We love dill (Anethum graveolens)! Our family uses it pretty much daily: adding it to green salads, using it to flavor cooked dishes, and mixing it into coleslaw. We use so much dill that we’d go broke if we had to buy it. Seriously! Here’s how to grow dill, so you can enjoy it year round for free!!!!
Dill plants are soo easy to grow and have a distinctive flavor and smell. Some people consider it invasive. Of course, we like it that way. In fact, we ran out of the dried dill about a month before the new dill started to grow this year. And we didn’t like it.
How To Grow Dill
Dill is a wonderful herb that grows up to 6 feet tall. Its needle like leaves are very fragrant and the dill plant blooms tiny yellow flowers.
Dill thrives in a cooler climate. If you’re not having an outdoor garden, try sowing it earlier in the year, when the nights are cooler and the soil a bit more moist.
Dill reseeds itself, so once you plant it you’re all set.
If you are planting dill for the first time, you can do it any time after the last frost. You can plant the seeds in rows that are 16 to 18 inches apart, and about 1/4 inch deep. But we never bothered with that. We just scattered the seeds on one of our raised beds and lightly raked a bit of soil over.
That was probably 10 years ago. Since then, we’ve been enjoying free dill that reseeds itself year after year.
If you’d like fresh dill throughout the summer, plant in stages, so once the first crop goes to seed you have the next one coming right up. Plant the first sowing in early spring, as soon as you can work the soil, the second at the end of spring, and the last one at the end of summer.
Dill grows well mixed into the herb garden with parsley and chives. We have ours in the tomato raised bed: it helps keep bugs away!
Dill is NOT an indoor herb! If you don’t have an outdoor garden, you can grow some dill in window boxes or in large pots on your patio or balcony.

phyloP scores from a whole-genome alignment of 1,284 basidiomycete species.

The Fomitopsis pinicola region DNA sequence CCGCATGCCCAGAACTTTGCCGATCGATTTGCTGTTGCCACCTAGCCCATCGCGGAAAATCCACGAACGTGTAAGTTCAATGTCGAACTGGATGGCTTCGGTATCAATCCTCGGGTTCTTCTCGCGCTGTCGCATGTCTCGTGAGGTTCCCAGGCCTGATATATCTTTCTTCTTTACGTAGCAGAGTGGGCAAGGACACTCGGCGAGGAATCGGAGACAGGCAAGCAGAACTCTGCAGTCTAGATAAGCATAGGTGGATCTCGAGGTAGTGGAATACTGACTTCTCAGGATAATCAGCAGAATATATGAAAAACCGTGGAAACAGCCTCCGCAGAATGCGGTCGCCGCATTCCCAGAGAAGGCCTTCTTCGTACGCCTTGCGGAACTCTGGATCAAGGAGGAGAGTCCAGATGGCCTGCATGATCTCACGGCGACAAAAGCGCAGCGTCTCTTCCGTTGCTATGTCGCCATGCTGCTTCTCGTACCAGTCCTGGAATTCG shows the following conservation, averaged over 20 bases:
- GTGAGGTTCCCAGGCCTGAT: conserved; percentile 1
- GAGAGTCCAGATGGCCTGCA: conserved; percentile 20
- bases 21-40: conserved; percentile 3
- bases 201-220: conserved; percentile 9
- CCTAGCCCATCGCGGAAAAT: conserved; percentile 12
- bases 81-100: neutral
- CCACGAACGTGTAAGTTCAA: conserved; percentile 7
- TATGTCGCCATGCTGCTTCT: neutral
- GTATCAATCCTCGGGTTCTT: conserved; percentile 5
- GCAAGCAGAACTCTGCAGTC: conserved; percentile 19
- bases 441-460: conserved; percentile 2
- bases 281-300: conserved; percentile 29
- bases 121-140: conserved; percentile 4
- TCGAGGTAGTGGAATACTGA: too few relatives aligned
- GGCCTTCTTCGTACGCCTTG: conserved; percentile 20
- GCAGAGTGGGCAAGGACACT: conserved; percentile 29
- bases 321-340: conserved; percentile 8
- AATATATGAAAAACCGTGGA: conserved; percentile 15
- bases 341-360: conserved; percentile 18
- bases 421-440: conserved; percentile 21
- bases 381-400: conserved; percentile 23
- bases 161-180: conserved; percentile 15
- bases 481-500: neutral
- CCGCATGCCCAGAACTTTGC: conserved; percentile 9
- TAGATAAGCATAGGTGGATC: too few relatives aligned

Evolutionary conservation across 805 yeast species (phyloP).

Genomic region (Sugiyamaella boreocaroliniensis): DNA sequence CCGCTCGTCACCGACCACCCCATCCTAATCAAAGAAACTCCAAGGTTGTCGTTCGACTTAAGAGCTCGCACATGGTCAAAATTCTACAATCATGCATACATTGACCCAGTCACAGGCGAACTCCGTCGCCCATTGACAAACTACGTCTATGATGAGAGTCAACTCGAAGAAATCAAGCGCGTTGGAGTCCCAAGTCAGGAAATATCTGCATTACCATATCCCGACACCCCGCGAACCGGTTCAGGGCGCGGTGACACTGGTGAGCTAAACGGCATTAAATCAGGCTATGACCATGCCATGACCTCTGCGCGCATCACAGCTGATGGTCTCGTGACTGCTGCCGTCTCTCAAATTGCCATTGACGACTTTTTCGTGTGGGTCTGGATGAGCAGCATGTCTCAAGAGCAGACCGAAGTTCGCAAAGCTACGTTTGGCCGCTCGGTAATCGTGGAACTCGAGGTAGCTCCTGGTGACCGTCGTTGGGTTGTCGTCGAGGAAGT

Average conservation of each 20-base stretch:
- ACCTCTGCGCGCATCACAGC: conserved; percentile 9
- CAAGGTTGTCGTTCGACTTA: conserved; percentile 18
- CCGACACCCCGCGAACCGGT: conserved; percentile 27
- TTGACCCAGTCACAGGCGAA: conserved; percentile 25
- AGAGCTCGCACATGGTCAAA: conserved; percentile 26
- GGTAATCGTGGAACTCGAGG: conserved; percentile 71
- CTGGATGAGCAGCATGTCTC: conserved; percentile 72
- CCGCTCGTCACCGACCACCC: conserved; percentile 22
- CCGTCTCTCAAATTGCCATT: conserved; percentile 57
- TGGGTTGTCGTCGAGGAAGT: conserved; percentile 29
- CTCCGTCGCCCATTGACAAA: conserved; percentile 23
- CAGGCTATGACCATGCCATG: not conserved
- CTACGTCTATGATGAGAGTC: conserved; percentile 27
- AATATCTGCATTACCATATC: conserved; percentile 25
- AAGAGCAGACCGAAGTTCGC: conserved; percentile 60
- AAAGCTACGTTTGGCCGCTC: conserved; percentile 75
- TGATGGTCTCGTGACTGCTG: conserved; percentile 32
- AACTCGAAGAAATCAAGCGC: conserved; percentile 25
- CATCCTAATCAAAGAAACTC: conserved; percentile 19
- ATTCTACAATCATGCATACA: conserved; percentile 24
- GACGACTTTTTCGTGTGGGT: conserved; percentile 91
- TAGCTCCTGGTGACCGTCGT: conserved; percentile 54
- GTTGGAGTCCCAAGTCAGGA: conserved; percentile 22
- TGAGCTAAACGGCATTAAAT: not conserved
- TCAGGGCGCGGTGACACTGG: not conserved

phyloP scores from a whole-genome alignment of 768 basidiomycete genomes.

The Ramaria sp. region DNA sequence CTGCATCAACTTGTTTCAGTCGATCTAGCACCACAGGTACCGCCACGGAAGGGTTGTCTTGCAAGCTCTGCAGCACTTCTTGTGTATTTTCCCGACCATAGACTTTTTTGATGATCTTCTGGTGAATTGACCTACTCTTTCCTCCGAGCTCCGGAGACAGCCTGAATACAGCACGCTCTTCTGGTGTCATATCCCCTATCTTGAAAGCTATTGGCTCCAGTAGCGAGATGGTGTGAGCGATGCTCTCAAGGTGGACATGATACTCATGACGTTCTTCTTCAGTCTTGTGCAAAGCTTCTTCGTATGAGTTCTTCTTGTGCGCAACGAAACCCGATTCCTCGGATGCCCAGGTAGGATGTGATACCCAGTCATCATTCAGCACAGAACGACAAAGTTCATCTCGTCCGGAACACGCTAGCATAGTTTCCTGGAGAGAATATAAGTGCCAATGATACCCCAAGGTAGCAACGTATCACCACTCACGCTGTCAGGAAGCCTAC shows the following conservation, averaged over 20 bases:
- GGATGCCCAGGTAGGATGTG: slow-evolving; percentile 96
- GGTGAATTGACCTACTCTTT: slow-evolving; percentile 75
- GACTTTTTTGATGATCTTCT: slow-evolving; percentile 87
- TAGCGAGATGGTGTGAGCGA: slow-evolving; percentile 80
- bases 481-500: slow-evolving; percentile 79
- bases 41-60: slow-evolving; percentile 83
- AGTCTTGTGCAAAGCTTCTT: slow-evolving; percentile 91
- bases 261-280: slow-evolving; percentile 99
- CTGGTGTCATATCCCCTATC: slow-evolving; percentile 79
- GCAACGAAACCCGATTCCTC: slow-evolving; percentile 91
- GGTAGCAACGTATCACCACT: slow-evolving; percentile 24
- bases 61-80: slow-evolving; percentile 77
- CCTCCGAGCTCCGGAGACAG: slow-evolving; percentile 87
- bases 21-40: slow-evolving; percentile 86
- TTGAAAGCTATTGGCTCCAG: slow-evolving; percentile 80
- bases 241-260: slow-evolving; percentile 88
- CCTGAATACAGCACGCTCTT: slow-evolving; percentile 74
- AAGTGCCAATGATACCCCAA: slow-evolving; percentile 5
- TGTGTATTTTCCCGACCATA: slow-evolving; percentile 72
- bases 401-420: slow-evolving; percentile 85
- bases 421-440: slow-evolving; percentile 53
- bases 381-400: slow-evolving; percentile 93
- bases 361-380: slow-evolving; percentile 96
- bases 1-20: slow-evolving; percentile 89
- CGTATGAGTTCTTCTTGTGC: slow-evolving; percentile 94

How To Harvest Dill
Harvesting dill is as easy as it gets. Pick the tender leaves by pinching at the stem. You can use a pair of sharp scissors when you harvest a lot (for drying), but for every day use, pinching them with your nails is the easiest.
Once it goes to seed, harvest the dill seeds too. They are delicious in coleslaw, in savory breads, soups and ground up in homemade spices.
The dried stems can be used in pickling cucumbers: YUM!
Of course, leave some in the garden to seed themselves for the next year: it’s such a nice surprise to get fresh dill early in the spring!
If you plant more than you need for daily use in the summer, dill weed is great dried for the winter. We pick it regularly (it encourages growth too) and dry it for use in the winter (we still add it to our salads, even if it’s dried).
To dry it, once we harvest the dill we wash it, pat it dry and usually dry it in a dehydrator.
If you don’t have a dehydrator, here are a few more methods of preserving herbs.
Dill pests and diseases
Dill doesn’t usually get bothered by disease, but it’ll occasionally get invaded by aphids. All oyu need to do is spray the dill plant with a water jet from your hose an most aphids will fall off. Repeat a few times just to make sure you got them all: they could stick to the wet underside of the leaves. .
Where can I buy dill seed
Dill seeds are plentiful at any grocery store or nursery in your area. If you’d rather buy them online so you won’t have to drive to get them, Amazon has several types.
Dill Seed, Bouquet, Heirloom, Organic, Non Gmo, 25+ Seeds, Herb Fresh or DriedDavid’s Garden Seeds Herb Dill Hera SL3149G (Green) 500 Organic Seeds100 Dill Seeds – Bouquet Dill Anethum Graveolens – by RDR Seeds
I hope that learning how to grow dill will encourage you to add it to your daily dishes and experience its wonderful aroma.